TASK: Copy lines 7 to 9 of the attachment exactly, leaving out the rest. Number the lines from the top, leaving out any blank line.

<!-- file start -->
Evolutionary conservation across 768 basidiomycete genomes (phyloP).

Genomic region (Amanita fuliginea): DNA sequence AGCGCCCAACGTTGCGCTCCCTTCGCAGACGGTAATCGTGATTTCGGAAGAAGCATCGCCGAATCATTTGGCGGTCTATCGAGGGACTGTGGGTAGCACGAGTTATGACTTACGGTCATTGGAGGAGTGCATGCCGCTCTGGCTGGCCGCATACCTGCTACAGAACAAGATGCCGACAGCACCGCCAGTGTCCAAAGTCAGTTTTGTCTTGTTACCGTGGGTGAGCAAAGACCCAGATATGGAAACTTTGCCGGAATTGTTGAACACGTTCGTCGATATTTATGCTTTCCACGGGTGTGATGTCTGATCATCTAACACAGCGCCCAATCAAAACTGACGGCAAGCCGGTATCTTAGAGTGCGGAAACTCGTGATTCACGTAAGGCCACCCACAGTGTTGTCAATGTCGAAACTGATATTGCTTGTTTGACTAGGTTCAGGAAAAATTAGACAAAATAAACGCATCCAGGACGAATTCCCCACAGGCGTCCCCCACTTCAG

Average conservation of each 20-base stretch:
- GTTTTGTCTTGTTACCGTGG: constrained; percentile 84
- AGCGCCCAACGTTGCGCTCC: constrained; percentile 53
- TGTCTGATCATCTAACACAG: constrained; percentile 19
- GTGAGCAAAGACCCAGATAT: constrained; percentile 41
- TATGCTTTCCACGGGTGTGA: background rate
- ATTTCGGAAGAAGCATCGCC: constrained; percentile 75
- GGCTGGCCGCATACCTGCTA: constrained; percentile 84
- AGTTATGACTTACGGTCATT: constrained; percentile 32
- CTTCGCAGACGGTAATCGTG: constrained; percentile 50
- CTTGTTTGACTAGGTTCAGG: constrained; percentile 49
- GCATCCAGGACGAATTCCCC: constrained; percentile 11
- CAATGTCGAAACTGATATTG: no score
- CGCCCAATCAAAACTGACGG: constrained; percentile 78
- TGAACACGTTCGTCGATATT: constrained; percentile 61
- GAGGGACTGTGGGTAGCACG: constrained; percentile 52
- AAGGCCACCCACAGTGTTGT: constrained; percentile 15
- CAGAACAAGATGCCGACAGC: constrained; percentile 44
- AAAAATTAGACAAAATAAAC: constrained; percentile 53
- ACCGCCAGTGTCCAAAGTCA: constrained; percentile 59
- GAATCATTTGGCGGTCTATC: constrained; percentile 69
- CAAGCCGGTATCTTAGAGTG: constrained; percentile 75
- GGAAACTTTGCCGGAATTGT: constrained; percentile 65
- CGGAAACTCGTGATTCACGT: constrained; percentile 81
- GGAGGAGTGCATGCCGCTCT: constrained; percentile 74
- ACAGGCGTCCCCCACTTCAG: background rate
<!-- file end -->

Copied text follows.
- GTGAGCAAAGACCCAGATAT: constrained; percentile 41
- TATGCTTTCCACGGGTGTGA: background rate
- ATTTCGGAAGAAGCATCGCC: constrained; percentile 75